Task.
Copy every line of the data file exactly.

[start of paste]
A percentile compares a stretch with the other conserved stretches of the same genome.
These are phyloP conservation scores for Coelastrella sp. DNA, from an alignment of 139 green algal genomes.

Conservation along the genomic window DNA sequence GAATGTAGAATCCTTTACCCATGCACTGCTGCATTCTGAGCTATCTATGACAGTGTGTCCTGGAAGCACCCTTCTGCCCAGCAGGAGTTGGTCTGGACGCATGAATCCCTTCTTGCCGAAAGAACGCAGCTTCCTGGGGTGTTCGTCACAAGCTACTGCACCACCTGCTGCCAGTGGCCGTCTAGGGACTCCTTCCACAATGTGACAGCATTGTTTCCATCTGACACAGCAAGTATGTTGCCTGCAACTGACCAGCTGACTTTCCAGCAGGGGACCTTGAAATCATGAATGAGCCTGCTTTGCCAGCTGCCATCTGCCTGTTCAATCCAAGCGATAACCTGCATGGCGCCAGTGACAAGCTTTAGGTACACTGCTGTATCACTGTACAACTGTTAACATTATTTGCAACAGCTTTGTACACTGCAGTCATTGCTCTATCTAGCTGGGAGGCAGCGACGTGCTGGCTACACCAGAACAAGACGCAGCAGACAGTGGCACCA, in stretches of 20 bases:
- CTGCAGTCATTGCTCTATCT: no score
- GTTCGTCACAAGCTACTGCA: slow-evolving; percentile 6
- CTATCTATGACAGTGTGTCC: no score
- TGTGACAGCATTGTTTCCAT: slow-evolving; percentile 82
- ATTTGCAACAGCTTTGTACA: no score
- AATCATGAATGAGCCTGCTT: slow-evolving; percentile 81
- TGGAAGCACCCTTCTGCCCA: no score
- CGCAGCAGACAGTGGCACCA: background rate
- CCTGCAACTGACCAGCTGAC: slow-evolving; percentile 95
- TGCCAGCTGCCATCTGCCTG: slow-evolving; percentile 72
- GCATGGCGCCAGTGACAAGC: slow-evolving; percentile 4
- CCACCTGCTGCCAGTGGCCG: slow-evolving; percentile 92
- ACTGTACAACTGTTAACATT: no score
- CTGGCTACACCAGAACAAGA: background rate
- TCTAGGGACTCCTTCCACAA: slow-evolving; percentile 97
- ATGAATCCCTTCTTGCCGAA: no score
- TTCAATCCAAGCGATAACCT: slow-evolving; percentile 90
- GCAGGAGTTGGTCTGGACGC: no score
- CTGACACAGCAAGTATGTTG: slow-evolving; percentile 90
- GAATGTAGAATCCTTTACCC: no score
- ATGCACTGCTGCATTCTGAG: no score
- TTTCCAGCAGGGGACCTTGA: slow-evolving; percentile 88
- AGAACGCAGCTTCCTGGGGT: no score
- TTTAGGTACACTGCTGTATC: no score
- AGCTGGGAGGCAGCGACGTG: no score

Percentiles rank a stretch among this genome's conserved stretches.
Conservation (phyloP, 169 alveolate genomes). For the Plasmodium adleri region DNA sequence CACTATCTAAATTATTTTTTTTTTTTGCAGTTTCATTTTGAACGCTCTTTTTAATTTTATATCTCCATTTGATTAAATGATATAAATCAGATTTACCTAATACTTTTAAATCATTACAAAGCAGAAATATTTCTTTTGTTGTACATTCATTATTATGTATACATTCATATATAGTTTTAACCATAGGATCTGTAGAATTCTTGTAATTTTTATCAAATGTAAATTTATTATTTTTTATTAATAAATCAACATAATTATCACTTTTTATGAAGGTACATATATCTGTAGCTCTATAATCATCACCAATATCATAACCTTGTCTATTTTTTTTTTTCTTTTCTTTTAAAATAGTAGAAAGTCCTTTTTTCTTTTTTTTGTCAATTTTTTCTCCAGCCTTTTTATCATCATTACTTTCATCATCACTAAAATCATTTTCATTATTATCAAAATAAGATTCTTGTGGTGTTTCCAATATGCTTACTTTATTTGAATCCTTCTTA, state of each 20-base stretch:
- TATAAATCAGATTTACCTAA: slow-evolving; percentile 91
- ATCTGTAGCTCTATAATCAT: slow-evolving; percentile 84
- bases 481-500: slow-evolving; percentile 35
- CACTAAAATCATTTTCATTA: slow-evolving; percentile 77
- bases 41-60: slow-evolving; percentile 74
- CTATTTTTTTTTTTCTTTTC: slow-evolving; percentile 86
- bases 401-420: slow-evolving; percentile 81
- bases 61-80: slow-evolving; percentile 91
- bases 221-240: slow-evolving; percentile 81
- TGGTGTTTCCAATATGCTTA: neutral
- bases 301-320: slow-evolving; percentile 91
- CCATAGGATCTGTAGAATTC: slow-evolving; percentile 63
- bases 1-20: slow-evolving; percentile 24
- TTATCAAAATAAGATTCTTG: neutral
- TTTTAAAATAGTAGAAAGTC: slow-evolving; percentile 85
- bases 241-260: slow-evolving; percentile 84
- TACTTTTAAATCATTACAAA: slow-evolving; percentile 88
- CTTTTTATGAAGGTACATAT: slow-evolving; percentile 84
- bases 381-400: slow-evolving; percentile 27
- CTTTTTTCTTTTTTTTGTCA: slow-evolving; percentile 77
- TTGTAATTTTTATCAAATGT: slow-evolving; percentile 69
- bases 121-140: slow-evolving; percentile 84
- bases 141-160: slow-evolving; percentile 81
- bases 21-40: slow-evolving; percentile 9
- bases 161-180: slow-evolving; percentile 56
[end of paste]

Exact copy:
A percentile compares a stretch with the other conserved stretches of the same genome.
These are phyloP conservation scores for Coelastrella sp. DNA, from an alignment of 139 green algal genomes.

Conservation along the genomic window DNA sequence GAATGTAGAATCCTTTACCCATGCACTGCTGCATTCTGAGCTATCTATGACAGTGTGTCCTGGAAGCACCCTTCTGCCCAGCAGGAGTTGGTCTGGACGCATGAATCCCTTCTTGCCGAAAGAACGCAGCTTCCTGGGGTGTTCGTCACAAGCTACTGCACCACCTGCTGCCAGTGGCCGTCTAGGGACTCCTTCCACAATGTGACAGCATTGTTTCCATCTGACACAGCAAGTATGTTGCCTGCAACTGACCAGCTGACTTTCCAGCAGGGGACCTTGAAATCATGAATGAGCCTGCTTTGCCAGCTGCCATCTGCCTGTTCAATCCAAGCGATAACCTGCATGGCGCCAGTGACAAGCTTTAGGTACACTGCTGTATCACTGTACAACTGTTAACATTATTTGCAACAGCTTTGTACACTGCAGTCATTGCTCTATCTAGCTGGGAGGCAGCGACGTGCTGGCTACACCAGAACAAGACGCAGCAGACAGTGGCACCA, in stretches of 20 bases:
- CTGCAGTCATTGCTCTATCT: no score
- GTTCGTCACAAGCTACTGCA: slow-evolving; percentile 6
- CTATCTATGACAGTGTGTCC: no score
- TGTGACAGCATTGTTTCCAT: slow-evolving; percentile 82
- ATTTGCAACAGCTTTGTACA: no score
- AATCATGAATGAGCCTGCTT: slow-evolving; percentile 81
- TGGAAGCACCCTTCTGCCCA: no score
- CGCAGCAGACAGTGGCACCA: background rate
- CCTGCAACTGACCAGCTGAC: slow-evolving; percentile 95
- TGCCAGCTGCCATCTGCCTG: slow-evolving; percentile 72
- GCATGGCGCCAGTGACAAGC: slow-evolving; percentile 4
- CCACCTGCTGCCAGTGGCCG: slow-evolving; percentile 92
- ACTGTACAACTGTTAACATT: no score
- CTGGCTACACCAGAACAAGA: background rate
- TCTAGGGACTCCTTCCACAA: slow-evolving; percentile 97
- ATGAATCCCTTCTTGCCGAA: no score
- TTCAATCCAAGCGATAACCT: slow-evolving; percentile 90
- GCAGGAGTTGGTCTGGACGC: no score
- CTGACACAGCAAGTATGTTG: slow-evolving; percentile 90
- GAATGTAGAATCCTTTACCC: no score
- ATGCACTGCTGCATTCTGAG: no score
- TTTCCAGCAGGGGACCTTGA: slow-evolving; percentile 88
- AGAACGCAGCTTCCTGGGGT: no score
- TTTAGGTACACTGCTGTATC: no score
- AGCTGGGAGGCAGCGACGTG: no score

Percentiles rank a stretch among this genome's conserved stretches.
Conservation (phyloP, 169 alveolate genomes). For the Plasmodium adleri region DNA sequence CACTATCTAAATTATTTTTTTTTTTTGCAGTTTCATTTTGAACGCTCTTTTTAATTTTATATCTCCATTTGATTAAATGATATAAATCAGATTTACCTAATACTTTTAAATCATTACAAAGCAGAAATATTTCTTTTGTTGTACATTCATTATTATGTATACATTCATATATAGTTTTAACCATAGGATCTGTAGAATTCTTGTAATTTTTATCAAATGTAAATTTATTATTTTTTATTAATAAATCAACATAATTATCACTTTTTATGAAGGTACATATATCTGTAGCTCTATAATCATCACCAATATCATAACCTTGTCTATTTTTTTTTTTCTTTTCTTTTAAAATAGTAGAAAGTCCTTTTTTCTTTTTTTTGTCAATTTTTTCTCCAGCCTTTTTATCATCATTACTTTCATCATCACTAAAATCATTTTCATTATTATCAAAATAAGATTCTTGTGGTGTTTCCAATATGCTTACTTTATTTGAATCCTTCTTA, state of each 20-base stretch:
- TATAAATCAGATTTACCTAA: slow-evolving; percentile 91
- ATCTGTAGCTCTATAATCAT: slow-evolving; percentile 84
- bases 481-500: slow-evolving; percentile 35
- CACTAAAATCATTTTCATTA: slow-evolving; percentile 77
- bases 41-60: slow-evolving; percentile 74
- CTATTTTTTTTTTTCTTTTC: slow-evolving; percentile 86
- bases 401-420: slow-evolving; percentile 81
- bases 61-80: slow-evolving; percentile 91
- bases 221-240: slow-evolving; percentile 81
- TGGTGTTTCCAATATGCTTA: neutral
- bases 301-320: slow-evolving; percentile 91
- CCATAGGATCTGTAGAATTC: slow-evolving; percentile 63
- bases 1-20: slow-evolving; percentile 24
- TTATCAAAATAAGATTCTTG: neutral
- TTTTAAAATAGTAGAAAGTC: slow-evolving; percentile 85
- bases 241-260: slow-evolving; percentile 84
- TACTTTTAAATCATTACAAA: slow-evolving; percentile 88
- CTTTTTATGAAGGTACATAT: slow-evolving; percentile 84
- bases 381-400: slow-evolving; percentile 27
- CTTTTTTCTTTTTTTTGTCA: slow-evolving; percentile 77
- TTGTAATTTTTATCAAATGT: slow-evolving; percentile 69
- bases 121-140: slow-evolving; percentile 84
- bases 141-160: slow-evolving; percentile 81
- bases 21-40: slow-evolving; percentile 9
- bases 161-180: slow-evolving; percentile 56